Nicola Venning finds out how Napoleon had a hand in this iconic French cheese
Legend has it that Valençay, the goat cheese’s made in Berry in the Loire département, used to be made in small triangles with pointed pyramid-like caps. That is until Napoleon was presented with the cheese after his unsuccessful campaign in Egypt and, it is said, flew into such a rage, he drew his sword and prompty sliced off the top. Ever since then, Valençay has been made with a flattened top.
Fortunately, Napoleon’s anger had no detrimental effect on this creamy French classic, which has a rather pleasing lemony tang – whatever its shape.
Made from unpasteurised goat’s milk, there are actually two varieties: the cheese made on farms and coated in wood ash is known as Valençay Fermier; and the one made in dairies or plants is coated in vegetable ash and called Valençay Laitier. As it matures, the cheese reacts to the natural moulds and develops its distinctive blueish-grey rind. This is then darkened with a dusting of salted coal-ash powder to further aid the maturing process and enhance the flavour.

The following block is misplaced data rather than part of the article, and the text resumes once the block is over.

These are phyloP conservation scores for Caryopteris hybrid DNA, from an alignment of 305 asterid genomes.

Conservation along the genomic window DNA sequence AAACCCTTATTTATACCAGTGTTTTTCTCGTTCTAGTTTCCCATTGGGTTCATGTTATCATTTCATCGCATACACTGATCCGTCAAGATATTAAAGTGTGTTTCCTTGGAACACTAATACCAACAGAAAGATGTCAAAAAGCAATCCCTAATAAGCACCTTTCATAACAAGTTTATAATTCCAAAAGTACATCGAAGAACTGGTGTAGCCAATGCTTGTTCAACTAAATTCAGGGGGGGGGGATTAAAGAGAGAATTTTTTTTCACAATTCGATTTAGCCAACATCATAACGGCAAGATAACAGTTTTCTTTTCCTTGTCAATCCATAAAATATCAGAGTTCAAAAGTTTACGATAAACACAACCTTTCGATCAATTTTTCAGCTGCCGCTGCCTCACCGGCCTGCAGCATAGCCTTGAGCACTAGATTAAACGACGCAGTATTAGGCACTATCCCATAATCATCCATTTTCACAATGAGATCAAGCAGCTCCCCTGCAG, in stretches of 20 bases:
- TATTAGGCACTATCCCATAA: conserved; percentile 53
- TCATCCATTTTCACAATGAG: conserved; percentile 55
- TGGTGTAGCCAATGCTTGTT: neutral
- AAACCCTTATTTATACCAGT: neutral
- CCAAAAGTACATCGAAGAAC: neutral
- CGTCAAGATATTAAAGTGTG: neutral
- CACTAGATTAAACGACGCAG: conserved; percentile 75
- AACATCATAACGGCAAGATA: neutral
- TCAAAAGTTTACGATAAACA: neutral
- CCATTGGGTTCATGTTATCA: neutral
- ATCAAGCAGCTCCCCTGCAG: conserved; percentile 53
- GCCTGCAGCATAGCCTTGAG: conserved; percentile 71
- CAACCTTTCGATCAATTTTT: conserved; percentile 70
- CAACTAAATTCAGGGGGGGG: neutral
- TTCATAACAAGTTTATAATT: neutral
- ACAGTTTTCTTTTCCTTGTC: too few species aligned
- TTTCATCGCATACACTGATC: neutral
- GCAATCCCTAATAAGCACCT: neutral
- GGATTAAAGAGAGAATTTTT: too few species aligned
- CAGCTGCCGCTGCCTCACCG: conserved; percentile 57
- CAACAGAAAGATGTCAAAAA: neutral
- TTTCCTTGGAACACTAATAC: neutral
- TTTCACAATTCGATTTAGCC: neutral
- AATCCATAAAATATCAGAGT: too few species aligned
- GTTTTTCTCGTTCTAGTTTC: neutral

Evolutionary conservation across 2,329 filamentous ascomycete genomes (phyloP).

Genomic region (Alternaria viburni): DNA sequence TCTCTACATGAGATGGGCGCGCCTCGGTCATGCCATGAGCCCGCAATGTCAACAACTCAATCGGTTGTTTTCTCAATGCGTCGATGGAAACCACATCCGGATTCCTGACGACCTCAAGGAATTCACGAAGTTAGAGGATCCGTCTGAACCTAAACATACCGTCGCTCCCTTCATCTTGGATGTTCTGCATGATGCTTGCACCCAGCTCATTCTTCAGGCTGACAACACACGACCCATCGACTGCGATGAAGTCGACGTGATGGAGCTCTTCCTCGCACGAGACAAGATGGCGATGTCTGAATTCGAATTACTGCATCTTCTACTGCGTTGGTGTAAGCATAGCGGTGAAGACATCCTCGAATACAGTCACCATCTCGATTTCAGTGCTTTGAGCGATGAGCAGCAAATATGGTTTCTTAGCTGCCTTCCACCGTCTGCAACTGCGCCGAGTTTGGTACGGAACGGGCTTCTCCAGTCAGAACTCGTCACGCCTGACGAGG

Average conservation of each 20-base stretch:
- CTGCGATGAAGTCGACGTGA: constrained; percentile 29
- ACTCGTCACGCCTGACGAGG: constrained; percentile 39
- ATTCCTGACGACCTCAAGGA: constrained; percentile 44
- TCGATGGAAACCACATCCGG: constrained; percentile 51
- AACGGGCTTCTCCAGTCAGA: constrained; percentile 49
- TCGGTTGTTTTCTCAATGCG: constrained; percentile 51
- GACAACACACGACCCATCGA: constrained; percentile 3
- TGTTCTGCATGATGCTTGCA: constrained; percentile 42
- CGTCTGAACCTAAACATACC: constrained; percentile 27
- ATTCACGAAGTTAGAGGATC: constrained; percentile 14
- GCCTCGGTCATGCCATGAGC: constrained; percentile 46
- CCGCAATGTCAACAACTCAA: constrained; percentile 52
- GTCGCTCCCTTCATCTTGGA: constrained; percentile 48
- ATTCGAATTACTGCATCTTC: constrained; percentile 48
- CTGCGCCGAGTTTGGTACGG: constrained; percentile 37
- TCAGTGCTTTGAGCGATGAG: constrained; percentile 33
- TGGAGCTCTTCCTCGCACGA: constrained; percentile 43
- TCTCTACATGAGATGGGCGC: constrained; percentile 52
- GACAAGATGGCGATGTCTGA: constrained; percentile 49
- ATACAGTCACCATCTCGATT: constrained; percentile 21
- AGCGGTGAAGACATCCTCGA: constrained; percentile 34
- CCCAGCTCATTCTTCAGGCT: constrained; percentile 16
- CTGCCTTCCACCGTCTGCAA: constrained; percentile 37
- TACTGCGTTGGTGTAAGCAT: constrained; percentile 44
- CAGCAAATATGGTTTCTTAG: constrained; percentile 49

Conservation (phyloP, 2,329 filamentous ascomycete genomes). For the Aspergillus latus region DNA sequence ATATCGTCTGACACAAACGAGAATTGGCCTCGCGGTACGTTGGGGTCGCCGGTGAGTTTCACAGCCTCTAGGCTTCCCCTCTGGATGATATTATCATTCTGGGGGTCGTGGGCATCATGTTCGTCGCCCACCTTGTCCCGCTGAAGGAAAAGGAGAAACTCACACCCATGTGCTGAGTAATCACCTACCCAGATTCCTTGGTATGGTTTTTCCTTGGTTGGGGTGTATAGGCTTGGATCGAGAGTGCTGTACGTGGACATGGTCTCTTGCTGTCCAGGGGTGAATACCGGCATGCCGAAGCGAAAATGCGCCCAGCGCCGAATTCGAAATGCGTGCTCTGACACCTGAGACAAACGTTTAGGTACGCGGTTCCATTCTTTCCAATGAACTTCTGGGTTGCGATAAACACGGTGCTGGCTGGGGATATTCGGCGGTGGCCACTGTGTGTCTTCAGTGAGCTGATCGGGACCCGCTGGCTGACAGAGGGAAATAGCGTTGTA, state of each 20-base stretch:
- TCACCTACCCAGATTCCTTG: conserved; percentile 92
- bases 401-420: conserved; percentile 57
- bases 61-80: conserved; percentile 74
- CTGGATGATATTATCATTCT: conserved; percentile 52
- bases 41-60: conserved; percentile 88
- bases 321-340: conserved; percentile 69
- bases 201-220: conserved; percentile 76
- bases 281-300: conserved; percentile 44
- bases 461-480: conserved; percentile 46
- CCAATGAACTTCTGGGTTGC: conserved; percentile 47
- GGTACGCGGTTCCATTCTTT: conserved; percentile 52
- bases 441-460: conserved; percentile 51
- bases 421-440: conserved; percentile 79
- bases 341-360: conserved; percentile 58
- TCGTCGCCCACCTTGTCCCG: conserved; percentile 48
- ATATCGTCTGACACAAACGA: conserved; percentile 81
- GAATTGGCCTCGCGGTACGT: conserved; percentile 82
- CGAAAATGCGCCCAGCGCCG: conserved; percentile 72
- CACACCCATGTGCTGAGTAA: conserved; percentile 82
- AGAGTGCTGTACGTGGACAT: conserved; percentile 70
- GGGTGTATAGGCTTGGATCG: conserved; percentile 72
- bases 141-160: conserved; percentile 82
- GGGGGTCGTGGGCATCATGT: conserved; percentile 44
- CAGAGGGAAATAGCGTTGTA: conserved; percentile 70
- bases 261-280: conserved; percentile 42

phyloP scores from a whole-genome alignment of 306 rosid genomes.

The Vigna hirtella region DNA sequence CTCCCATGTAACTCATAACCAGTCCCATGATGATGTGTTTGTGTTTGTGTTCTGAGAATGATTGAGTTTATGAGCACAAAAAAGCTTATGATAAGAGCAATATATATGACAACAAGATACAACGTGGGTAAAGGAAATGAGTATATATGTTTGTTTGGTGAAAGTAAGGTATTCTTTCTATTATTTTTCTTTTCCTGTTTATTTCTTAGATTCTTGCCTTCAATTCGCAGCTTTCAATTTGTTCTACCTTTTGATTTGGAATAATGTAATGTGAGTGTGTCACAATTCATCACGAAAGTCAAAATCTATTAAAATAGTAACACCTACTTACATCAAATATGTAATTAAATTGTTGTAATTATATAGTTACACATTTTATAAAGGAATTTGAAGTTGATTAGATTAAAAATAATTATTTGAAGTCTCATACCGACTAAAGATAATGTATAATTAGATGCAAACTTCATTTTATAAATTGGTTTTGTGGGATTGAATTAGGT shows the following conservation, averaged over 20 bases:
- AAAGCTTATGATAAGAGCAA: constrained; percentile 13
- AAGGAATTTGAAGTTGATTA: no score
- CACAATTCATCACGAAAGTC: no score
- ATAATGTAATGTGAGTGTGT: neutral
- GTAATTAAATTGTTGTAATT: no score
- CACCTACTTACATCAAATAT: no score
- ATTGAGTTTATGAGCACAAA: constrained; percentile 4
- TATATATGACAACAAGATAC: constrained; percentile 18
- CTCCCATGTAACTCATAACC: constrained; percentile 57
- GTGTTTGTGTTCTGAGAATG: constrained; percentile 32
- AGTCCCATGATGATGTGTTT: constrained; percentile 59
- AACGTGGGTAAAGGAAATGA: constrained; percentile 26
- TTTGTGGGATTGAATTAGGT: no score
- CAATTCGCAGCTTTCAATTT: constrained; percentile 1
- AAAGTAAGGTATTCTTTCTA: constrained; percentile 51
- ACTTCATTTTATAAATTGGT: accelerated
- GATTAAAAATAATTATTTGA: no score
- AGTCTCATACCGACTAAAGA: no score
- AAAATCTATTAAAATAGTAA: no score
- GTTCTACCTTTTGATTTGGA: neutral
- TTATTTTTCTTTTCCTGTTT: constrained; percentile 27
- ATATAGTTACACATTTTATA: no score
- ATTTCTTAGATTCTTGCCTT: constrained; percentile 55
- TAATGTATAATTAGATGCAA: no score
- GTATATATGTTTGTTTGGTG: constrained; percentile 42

Other cheese from the Loire, such as Selles-sur-Cher and Sainte-Maure de Touraine, are also made in this traditional way. Valençay is generally available between March and December, with production at its peak between April and August. In the UK, a good cheesemonger such as Paxton & Whitfield, will stock it.
Clearly a moreish cheese deserves an equally moreish wine. A classic match would be one the great whites from the Loire, such as a Sancerre, made from Sauvignon Blanc, whose beautiful acidity compliments the citrusy tang of the cheese. Chotard, stocked in the UK by Berry Bros. & Rudd, is also a good choice. An alternative would be a Vouvray such as Domaine Vincent Carême, made from Chenin Blanc, which has a fresh green apple flavour which marries well with the cheese.